Stone Blowing as a Remedial Measure to Mitigate Differential Movement Problems at Railroad Bridge Approaches
Railroad track transitions such as bridge approaches often experience recurrent track geometry problems due to differential settlement between the bridge and the adjacent track. The resulting “bump at the end of the bridge” leads to significant passenger discomfort and causes rapid deterioration of the track as well as vehicular components. In general, railroad managers address recurrent track geometry defects through track resurfacing methods, such as tamping that involve raising the track through mechanically induced vibration and rearrangement of particles within the ballast layer. Although widely used for track resurfacing, the tamping process tends to destabilize the ballast layer, and the track may rapidly return to its former deteriorated state based on the traffic flow. The method of “stone blowing,” on the other hand, which was developed as an alternative to tamping, relies on the principle of injecting fresh ballast particles into gaps underneath ties and raising the track level rather than disturbing the packing condition of the existing ballast. In a recently completed research study in the United States, stone blowing was successfully implemented as a remedial measure to mitigate the problem of differential movement at a problematic bridge approach along Amtrak’s Northeast Corridor. Advanced geotechnical instrumentation was used to monitor transient deformations within individual track substructure layers before and after stone blowing. Moreover, tie support conditions and track geometry data were also analyzed to quantify the effectiveness of stone blowing on the improvement of track performance.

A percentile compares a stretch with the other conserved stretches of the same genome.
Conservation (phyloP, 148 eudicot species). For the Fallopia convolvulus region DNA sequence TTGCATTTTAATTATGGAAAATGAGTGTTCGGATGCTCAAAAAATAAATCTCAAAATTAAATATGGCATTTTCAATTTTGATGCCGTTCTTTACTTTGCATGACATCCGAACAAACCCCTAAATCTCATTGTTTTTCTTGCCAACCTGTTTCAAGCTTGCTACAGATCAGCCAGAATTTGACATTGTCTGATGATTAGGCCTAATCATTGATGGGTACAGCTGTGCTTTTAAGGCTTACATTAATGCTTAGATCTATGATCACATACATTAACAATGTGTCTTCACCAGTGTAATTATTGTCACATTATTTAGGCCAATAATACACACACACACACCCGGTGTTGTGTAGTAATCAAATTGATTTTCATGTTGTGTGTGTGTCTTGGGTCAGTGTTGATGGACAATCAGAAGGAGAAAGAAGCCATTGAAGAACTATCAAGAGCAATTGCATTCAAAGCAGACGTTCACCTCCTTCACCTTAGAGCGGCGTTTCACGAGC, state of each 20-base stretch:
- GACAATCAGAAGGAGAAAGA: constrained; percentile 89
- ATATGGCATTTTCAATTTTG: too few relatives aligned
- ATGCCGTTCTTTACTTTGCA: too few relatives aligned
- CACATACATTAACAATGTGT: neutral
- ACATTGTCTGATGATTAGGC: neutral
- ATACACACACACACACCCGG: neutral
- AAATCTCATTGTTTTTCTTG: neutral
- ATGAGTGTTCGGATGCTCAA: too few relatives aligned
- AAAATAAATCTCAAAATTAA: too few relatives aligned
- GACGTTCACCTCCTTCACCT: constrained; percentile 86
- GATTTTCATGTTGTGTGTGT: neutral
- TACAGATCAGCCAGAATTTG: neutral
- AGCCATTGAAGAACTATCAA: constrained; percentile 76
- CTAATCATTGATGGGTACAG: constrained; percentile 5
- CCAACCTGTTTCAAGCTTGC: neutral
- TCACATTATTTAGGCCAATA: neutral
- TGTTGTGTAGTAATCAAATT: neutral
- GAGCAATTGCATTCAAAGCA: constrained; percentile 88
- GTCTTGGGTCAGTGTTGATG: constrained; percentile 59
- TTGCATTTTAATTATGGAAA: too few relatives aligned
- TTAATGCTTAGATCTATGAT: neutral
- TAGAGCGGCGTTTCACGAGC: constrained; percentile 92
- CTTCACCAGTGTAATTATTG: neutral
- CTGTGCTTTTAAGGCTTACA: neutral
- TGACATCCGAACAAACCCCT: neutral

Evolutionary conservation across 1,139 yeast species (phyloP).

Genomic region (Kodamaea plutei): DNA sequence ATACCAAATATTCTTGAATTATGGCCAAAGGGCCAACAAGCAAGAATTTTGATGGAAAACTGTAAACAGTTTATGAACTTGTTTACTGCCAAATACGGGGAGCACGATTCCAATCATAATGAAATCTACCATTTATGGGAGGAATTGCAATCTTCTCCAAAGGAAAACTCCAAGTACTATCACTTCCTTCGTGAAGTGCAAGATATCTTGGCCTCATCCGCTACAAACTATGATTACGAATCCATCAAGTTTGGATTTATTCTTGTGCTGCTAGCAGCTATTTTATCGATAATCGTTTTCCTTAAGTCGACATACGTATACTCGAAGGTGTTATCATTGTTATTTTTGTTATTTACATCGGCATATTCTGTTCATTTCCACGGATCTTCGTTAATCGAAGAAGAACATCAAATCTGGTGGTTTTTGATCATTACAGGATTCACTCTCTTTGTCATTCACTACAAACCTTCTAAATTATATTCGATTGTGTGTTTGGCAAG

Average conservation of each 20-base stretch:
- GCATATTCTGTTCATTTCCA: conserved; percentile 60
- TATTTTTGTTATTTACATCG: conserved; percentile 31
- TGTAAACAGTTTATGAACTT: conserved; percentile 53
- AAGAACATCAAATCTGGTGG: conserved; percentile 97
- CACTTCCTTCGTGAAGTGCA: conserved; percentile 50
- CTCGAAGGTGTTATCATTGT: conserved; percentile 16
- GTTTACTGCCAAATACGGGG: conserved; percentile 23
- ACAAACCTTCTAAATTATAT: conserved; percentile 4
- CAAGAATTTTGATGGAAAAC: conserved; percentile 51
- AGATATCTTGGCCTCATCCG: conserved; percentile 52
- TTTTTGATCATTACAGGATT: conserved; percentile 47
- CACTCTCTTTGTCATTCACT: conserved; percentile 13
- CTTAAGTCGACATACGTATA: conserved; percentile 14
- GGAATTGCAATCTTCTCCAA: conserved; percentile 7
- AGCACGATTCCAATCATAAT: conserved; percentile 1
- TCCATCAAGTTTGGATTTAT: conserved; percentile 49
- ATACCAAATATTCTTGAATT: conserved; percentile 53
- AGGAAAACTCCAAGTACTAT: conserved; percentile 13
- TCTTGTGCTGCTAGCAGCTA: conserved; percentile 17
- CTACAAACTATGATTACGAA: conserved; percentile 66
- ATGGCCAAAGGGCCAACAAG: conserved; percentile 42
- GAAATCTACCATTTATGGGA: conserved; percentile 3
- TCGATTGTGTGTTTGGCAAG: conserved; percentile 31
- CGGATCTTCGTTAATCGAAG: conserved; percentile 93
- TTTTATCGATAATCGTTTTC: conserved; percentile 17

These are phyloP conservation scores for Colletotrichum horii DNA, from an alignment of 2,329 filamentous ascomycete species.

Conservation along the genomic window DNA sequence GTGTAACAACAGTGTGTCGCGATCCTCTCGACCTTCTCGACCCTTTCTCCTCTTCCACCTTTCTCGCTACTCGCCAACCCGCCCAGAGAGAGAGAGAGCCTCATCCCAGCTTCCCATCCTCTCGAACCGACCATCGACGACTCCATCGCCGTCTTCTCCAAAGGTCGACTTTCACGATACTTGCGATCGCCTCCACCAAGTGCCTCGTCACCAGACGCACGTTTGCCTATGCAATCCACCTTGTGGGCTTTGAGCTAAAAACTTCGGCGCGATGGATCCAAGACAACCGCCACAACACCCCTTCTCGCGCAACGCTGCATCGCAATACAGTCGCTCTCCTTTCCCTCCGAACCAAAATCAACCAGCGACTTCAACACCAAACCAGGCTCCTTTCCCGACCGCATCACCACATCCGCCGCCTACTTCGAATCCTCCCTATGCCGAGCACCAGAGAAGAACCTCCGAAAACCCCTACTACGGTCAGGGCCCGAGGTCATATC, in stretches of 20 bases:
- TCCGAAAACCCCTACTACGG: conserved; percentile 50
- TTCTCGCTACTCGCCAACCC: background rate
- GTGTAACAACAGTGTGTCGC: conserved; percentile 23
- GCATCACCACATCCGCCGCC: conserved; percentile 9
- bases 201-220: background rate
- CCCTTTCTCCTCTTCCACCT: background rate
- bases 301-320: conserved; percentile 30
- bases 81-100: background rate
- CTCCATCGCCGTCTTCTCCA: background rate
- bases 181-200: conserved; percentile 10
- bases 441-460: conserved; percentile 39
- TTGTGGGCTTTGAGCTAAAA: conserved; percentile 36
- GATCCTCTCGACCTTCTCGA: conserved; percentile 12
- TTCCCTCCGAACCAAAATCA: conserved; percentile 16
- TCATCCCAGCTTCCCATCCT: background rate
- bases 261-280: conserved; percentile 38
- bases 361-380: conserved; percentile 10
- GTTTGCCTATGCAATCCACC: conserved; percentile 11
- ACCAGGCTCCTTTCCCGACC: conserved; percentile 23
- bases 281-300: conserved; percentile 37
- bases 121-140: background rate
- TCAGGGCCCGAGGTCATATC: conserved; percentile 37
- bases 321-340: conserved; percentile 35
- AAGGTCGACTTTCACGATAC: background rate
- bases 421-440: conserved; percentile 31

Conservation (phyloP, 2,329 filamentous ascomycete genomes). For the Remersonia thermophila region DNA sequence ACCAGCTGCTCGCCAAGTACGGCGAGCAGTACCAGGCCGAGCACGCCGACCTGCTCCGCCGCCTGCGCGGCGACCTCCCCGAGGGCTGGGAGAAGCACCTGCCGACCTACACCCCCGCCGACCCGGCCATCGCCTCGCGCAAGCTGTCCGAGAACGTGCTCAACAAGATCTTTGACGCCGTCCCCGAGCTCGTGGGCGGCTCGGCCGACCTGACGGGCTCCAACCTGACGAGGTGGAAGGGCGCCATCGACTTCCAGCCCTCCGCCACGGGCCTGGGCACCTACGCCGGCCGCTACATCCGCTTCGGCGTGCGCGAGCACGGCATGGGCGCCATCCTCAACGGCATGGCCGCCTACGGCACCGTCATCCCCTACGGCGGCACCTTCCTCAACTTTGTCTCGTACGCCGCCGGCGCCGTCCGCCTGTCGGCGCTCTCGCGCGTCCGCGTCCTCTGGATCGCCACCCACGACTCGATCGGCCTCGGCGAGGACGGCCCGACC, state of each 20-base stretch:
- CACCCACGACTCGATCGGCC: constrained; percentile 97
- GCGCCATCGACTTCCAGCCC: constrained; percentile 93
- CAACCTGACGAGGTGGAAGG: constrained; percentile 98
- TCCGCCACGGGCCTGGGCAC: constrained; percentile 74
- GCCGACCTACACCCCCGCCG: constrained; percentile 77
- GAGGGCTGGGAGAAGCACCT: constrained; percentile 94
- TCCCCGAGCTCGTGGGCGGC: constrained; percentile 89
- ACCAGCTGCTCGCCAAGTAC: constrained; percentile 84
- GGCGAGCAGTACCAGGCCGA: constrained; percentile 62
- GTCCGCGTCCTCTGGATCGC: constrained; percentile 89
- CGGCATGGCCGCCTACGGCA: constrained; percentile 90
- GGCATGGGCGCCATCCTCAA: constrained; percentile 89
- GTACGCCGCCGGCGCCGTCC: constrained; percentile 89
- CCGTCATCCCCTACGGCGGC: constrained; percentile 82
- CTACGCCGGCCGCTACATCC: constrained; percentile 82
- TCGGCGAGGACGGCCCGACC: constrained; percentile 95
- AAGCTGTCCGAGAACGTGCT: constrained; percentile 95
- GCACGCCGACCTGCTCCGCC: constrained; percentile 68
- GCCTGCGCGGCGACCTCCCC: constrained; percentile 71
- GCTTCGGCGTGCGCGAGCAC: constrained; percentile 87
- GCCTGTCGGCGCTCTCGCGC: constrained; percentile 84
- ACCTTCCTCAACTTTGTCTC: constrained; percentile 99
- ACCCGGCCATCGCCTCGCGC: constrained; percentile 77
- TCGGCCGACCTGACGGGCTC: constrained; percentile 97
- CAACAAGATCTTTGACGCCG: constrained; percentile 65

Boler, Huseyin; Mishra, Debakanta; Tutumluer, Erol; Chrismer, Steven; and Hyslip, James P.. (2019). "Stone Blowing as a Remedial Measure to Mitigate Differential Movement Problems at Railroad Bridge Approaches". Proceedings of the Institution of Mechanical Engineers, Part F: Journal of Rail and Rapid Transit, 233(1), 63-72. https://doi.org/10.1177/0954409718778654